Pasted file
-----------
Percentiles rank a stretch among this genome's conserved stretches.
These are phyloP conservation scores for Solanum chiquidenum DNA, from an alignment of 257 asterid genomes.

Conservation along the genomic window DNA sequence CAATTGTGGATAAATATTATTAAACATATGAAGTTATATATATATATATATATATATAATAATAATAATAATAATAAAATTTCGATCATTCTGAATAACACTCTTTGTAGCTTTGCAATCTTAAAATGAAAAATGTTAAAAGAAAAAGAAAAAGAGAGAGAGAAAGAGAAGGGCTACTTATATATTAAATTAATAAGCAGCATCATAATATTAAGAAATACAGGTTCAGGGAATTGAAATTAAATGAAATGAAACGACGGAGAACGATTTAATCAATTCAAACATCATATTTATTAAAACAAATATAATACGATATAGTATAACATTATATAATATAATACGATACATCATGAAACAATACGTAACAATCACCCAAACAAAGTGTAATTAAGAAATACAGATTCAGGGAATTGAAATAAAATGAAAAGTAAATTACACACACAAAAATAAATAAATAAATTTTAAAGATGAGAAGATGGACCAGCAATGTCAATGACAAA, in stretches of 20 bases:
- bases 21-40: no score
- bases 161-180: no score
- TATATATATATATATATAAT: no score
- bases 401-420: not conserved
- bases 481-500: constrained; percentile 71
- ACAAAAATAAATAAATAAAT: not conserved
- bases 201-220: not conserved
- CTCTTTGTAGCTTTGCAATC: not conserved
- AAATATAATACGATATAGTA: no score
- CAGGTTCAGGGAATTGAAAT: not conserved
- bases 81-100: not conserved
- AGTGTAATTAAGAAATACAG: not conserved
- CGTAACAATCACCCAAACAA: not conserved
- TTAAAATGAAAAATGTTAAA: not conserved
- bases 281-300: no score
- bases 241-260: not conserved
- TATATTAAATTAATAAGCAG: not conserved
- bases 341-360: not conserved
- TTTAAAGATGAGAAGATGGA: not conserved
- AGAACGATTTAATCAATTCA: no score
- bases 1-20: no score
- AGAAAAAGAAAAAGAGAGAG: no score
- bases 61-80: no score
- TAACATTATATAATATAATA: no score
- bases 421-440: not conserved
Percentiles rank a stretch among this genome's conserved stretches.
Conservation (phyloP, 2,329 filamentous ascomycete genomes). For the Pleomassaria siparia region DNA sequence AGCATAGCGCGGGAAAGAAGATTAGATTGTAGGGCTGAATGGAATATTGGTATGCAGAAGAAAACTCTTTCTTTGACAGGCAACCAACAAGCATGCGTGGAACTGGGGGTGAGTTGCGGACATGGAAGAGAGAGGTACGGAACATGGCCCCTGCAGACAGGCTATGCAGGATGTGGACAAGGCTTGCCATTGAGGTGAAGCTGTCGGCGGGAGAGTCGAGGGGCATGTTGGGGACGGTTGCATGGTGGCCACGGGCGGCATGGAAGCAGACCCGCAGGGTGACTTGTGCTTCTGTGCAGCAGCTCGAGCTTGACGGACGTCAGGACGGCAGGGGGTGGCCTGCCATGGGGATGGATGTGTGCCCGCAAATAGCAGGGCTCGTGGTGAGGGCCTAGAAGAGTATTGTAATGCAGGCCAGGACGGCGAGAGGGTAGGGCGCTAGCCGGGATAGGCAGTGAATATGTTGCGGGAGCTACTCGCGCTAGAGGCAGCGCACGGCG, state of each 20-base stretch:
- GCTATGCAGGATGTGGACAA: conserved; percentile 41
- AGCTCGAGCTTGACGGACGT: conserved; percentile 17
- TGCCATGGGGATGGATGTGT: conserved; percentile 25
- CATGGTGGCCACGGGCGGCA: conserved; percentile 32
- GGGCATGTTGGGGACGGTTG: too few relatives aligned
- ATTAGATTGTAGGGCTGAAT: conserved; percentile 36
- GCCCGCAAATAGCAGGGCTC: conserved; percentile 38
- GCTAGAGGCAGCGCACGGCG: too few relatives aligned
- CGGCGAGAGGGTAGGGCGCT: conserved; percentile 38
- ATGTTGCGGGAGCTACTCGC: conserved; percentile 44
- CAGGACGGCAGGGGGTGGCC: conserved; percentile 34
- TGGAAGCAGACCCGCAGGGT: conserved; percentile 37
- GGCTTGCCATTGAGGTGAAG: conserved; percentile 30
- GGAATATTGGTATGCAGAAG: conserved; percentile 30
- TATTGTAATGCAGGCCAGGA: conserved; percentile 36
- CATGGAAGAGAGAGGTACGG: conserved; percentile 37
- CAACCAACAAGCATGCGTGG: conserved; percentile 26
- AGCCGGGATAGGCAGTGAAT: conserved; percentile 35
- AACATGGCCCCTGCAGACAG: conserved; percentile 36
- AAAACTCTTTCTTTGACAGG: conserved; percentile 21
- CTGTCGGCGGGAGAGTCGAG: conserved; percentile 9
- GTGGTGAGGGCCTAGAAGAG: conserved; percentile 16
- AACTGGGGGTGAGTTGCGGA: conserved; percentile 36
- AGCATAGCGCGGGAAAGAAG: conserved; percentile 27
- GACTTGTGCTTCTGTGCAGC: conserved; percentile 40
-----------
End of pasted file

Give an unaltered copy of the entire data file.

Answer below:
Percentiles rank a stretch among this genome's conserved stretches.
These are phyloP conservation scores for Solanum chiquidenum DNA, from an alignment of 257 asterid genomes.

Conservation along the genomic window DNA sequence CAATTGTGGATAAATATTATTAAACATATGAAGTTATATATATATATATATATATATAATAATAATAATAATAATAAAATTTCGATCATTCTGAATAACACTCTTTGTAGCTTTGCAATCTTAAAATGAAAAATGTTAAAAGAAAAAGAAAAAGAGAGAGAGAAAGAGAAGGGCTACTTATATATTAAATTAATAAGCAGCATCATAATATTAAGAAATACAGGTTCAGGGAATTGAAATTAAATGAAATGAAACGACGGAGAACGATTTAATCAATTCAAACATCATATTTATTAAAACAAATATAATACGATATAGTATAACATTATATAATATAATACGATACATCATGAAACAATACGTAACAATCACCCAAACAAAGTGTAATTAAGAAATACAGATTCAGGGAATTGAAATAAAATGAAAAGTAAATTACACACACAAAAATAAATAAATAAATTTTAAAGATGAGAAGATGGACCAGCAATGTCAATGACAAA, in stretches of 20 bases:
- bases 21-40: no score
- bases 161-180: no score
- TATATATATATATATATAAT: no score
- bases 401-420: not conserved
- bases 481-500: constrained; percentile 71
- ACAAAAATAAATAAATAAAT: not conserved
- bases 201-220: not conserved
- CTCTTTGTAGCTTTGCAATC: not conserved
- AAATATAATACGATATAGTA: no score
- CAGGTTCAGGGAATTGAAAT: not conserved
- bases 81-100: not conserved
- AGTGTAATTAAGAAATACAG: not conserved
- CGTAACAATCACCCAAACAA: not conserved
- TTAAAATGAAAAATGTTAAA: not conserved
- bases 281-300: no score
- bases 241-260: not conserved
- TATATTAAATTAATAAGCAG: not conserved
- bases 341-360: not conserved
- TTTAAAGATGAGAAGATGGA: not conserved
- AGAACGATTTAATCAATTCA: no score
- bases 1-20: no score
- AGAAAAAGAAAAAGAGAGAG: no score
- bases 61-80: no score
- TAACATTATATAATATAATA: no score
- bases 421-440: not conserved
Percentiles rank a stretch among this genome's conserved stretches.
Conservation (phyloP, 2,329 filamentous ascomycete genomes). For the Pleomassaria siparia region DNA sequence AGCATAGCGCGGGAAAGAAGATTAGATTGTAGGGCTGAATGGAATATTGGTATGCAGAAGAAAACTCTTTCTTTGACAGGCAACCAACAAGCATGCGTGGAACTGGGGGTGAGTTGCGGACATGGAAGAGAGAGGTACGGAACATGGCCCCTGCAGACAGGCTATGCAGGATGTGGACAAGGCTTGCCATTGAGGTGAAGCTGTCGGCGGGAGAGTCGAGGGGCATGTTGGGGACGGTTGCATGGTGGCCACGGGCGGCATGGAAGCAGACCCGCAGGGTGACTTGTGCTTCTGTGCAGCAGCTCGAGCTTGACGGACGTCAGGACGGCAGGGGGTGGCCTGCCATGGGGATGGATGTGTGCCCGCAAATAGCAGGGCTCGTGGTGAGGGCCTAGAAGAGTATTGTAATGCAGGCCAGGACGGCGAGAGGGTAGGGCGCTAGCCGGGATAGGCAGTGAATATGTTGCGGGAGCTACTCGCGCTAGAGGCAGCGCACGGCG, state of each 20-base stretch:
- GCTATGCAGGATGTGGACAA: conserved; percentile 41
- AGCTCGAGCTTGACGGACGT: conserved; percentile 17
- TGCCATGGGGATGGATGTGT: conserved; percentile 25
- CATGGTGGCCACGGGCGGCA: conserved; percentile 32
- GGGCATGTTGGGGACGGTTG: too few relatives aligned
- ATTAGATTGTAGGGCTGAAT: conserved; percentile 36
- GCCCGCAAATAGCAGGGCTC: conserved; percentile 38
- GCTAGAGGCAGCGCACGGCG: too few relatives aligned
- CGGCGAGAGGGTAGGGCGCT: conserved; percentile 38
- ATGTTGCGGGAGCTACTCGC: conserved; percentile 44
- CAGGACGGCAGGGGGTGGCC: conserved; percentile 34
- TGGAAGCAGACCCGCAGGGT: conserved; percentile 37
- GGCTTGCCATTGAGGTGAAG: conserved; percentile 30
- GGAATATTGGTATGCAGAAG: conserved; percentile 30
- TATTGTAATGCAGGCCAGGA: conserved; percentile 36
- CATGGAAGAGAGAGGTACGG: conserved; percentile 37
- CAACCAACAAGCATGCGTGG: conserved; percentile 26
- AGCCGGGATAGGCAGTGAAT: conserved; percentile 35
- AACATGGCCCCTGCAGACAG: conserved; percentile 36
- AAAACTCTTTCTTTGACAGG: conserved; percentile 21
- CTGTCGGCGGGAGAGTCGAG: conserved; percentile 9
- GTGGTGAGGGCCTAGAAGAG: conserved; percentile 16
- AACTGGGGGTGAGTTGCGGA: conserved; percentile 36
- AGCATAGCGCGGGAAAGAAG: conserved; percentile 27
- GACTTGTGCTTCTGTGCAGC: conserved; percentile 40